A Law Lecturer at the Ghana Institute of Management and Public Administration (GIMPA), Clement Akapame, has said that the Chief Justice’s Committee, which investigated complaints against the three top officials of the Electoral Commission, did not have the authority to recommend their outright removal from office.
He argues that the Committee by its nature was a fact-finding committee, and could have only found evidence for subsequent determination by a court of competent jurisdiction.
President Akufo-Addo last Thursday removed the Chairperson of the EC, Charlotte Osei, and her two deputies, Amadu Sulley and Georgina Opoku Amakwah from office, based on the recommendations of a Committee constituted by the Chief Justice to look into petitions from some Ghanaian citizens brought against the officials.
But Clement Akapame said the committee’s conclusions that the officials were guilty of misbehaviour and incompetence, could only be considered as allegations that needed to be proven before a court for a determination of a criminal offence.
“The committee is a quasi-judicial committee and they are making an inquisition into whether or not she has misconducted herself or she is incompetent, which will be grounds for her removal, but whether or not the committee can emphatically make a pronouncement that an act of parliament has been breached, which determination means that the crime has occurred, even though there will be facts before them to point to the breach, because it is a crime, I will rather have that matter determined by a court…. What we have now is the recommendation made by the committee saying that the procurement act has been breached. At best, that is an allegation. Even though they have facts, that is an allegation that needs to be proven. That matter needs to be examined by a court to say that, that crime has occurred,” he said.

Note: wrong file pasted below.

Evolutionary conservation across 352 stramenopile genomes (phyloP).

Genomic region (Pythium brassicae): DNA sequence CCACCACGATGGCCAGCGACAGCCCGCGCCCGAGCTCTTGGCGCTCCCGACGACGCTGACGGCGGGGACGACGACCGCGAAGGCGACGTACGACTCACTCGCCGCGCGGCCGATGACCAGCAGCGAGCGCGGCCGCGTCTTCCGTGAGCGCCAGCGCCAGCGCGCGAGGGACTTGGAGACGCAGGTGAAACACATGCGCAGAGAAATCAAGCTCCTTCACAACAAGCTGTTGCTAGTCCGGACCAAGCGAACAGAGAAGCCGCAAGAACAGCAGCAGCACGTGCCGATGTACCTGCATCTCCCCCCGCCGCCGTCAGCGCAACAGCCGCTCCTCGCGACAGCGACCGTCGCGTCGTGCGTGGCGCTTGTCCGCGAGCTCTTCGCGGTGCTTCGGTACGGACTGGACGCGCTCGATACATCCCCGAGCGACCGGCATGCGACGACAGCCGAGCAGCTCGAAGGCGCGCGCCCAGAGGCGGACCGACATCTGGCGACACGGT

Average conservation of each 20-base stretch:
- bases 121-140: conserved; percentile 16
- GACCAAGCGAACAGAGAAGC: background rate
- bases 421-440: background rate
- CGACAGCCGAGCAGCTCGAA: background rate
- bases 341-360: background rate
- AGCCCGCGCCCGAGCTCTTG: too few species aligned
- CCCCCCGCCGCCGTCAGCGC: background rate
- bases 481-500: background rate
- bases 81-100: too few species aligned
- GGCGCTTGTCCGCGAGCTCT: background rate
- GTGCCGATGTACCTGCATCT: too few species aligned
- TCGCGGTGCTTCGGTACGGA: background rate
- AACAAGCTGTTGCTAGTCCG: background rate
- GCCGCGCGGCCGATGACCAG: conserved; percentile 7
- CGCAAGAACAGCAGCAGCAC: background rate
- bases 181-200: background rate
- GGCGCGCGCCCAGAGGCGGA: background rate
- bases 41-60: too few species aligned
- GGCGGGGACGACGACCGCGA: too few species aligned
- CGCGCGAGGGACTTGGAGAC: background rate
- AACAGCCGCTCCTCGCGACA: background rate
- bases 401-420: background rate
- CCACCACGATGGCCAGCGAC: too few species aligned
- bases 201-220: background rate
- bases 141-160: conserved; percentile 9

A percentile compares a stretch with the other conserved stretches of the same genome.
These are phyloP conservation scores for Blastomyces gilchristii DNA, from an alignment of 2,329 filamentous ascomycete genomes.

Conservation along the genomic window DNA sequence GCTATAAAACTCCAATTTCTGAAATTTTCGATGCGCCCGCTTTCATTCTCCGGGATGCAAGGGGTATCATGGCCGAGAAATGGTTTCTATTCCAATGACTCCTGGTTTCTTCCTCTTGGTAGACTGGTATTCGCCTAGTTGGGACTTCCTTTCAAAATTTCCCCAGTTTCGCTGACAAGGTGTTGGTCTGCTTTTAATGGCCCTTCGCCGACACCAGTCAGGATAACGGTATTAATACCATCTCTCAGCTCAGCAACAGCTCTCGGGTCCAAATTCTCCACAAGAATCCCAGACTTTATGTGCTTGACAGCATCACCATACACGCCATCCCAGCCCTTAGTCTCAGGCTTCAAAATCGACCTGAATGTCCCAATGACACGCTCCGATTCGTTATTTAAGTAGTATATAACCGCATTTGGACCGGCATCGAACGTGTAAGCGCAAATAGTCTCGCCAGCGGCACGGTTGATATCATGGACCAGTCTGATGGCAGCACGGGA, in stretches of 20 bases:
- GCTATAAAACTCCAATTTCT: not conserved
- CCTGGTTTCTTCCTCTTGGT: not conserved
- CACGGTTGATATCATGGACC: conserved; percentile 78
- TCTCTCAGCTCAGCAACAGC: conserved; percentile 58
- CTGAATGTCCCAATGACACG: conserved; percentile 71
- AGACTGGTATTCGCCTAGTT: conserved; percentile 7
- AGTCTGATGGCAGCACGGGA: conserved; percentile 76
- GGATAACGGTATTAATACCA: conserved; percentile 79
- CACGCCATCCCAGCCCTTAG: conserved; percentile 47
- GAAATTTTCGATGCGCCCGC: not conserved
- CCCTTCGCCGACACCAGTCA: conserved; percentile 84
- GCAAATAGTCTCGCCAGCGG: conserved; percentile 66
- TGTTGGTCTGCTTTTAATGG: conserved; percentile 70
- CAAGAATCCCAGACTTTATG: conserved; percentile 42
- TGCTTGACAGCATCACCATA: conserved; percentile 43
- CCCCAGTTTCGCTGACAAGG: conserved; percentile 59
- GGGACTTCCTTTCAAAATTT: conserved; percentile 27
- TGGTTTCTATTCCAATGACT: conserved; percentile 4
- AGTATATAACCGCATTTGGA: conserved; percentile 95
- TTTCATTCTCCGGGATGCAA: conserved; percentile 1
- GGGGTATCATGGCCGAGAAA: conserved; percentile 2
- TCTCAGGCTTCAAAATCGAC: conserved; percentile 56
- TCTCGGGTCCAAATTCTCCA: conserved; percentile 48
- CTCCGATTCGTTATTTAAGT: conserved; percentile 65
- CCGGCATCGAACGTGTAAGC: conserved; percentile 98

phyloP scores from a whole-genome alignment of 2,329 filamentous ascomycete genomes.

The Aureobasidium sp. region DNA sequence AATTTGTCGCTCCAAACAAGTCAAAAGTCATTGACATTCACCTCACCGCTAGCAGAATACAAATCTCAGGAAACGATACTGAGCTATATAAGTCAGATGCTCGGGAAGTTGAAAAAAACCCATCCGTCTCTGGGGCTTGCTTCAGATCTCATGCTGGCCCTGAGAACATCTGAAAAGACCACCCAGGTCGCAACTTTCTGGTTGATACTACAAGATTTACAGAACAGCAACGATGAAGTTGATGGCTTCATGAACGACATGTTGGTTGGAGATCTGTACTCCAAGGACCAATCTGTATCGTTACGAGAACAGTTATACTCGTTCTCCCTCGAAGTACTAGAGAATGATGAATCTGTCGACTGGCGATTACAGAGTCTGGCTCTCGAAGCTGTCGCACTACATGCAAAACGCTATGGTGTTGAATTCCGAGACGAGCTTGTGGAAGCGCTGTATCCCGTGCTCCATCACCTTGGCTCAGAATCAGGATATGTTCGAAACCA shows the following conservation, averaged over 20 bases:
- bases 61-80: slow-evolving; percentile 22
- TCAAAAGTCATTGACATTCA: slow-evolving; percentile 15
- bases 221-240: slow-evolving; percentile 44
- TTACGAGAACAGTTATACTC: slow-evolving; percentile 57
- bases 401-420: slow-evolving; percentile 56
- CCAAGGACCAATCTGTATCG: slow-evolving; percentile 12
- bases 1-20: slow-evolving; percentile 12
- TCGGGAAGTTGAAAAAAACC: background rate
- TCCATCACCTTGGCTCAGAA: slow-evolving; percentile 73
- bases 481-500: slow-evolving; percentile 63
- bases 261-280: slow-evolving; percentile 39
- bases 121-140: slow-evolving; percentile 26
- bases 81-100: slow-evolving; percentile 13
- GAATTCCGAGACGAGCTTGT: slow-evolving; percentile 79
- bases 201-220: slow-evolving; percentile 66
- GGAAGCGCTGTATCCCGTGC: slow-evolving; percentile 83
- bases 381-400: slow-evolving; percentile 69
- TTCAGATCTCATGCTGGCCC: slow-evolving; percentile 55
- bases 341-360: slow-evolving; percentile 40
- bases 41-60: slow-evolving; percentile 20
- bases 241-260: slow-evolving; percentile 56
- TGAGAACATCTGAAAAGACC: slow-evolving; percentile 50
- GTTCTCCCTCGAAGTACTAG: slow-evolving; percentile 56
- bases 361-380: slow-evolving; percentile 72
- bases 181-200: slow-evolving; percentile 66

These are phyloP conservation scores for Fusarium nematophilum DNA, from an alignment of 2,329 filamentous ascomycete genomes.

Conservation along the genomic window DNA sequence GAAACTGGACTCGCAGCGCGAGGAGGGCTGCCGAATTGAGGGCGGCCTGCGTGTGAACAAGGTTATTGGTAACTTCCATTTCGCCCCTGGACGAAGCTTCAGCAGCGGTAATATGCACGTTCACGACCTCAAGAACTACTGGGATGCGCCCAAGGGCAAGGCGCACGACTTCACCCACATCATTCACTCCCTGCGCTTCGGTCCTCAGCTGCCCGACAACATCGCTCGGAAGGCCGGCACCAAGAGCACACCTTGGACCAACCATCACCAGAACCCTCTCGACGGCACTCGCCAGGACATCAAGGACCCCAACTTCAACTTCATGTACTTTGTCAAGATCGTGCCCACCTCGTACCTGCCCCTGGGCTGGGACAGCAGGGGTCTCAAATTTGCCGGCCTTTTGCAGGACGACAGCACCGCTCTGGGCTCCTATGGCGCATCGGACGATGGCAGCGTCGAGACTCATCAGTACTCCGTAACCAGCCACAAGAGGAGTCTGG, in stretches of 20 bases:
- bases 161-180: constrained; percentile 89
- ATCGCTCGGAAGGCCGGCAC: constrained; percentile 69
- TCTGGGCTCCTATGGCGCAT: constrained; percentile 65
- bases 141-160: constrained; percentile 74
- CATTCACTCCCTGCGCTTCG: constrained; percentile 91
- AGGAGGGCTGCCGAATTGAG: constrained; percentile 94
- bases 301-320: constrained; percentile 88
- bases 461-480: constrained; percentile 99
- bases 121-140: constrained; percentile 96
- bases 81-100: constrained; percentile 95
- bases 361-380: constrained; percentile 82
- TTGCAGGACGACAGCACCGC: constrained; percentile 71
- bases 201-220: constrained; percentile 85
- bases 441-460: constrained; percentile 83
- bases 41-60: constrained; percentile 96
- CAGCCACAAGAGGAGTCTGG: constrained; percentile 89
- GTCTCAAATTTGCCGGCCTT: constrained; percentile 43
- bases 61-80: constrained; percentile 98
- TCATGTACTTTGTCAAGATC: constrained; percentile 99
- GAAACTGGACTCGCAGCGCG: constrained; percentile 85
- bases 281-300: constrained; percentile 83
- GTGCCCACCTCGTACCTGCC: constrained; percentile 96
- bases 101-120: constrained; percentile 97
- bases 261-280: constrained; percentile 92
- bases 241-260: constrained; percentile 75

Government communicators have justified President Akufo-Addo’s action, saying he was obliged by the constitution to carry out the recommendations of the committee.
A Ghanaian, Fafali Nyonator, has however sued the Attorney General over the removal of the Electoral Commission chairperson, Charlotte Osei from office.
In a suit filed on today [Tuesday], she is asking the court to declare that the committee set up by the Chief Justice, Justice Sophia Akuffo, to investigate separate complaints brought against the three commissioners at the Electoral Commission, exceeded their powers by recommending the removal of the commissioners, and that the recommendations in the report be declared null and void.
Among other reliefs she is seeking, she wants “an order of perpetual injunction restraining His Excellency the President of the Republic of Ghana from appointing any persons to the person of Chairperson of the Electoral Commission until that position has become lawfully vacant in accordance with proper processes and procedures as by law established.”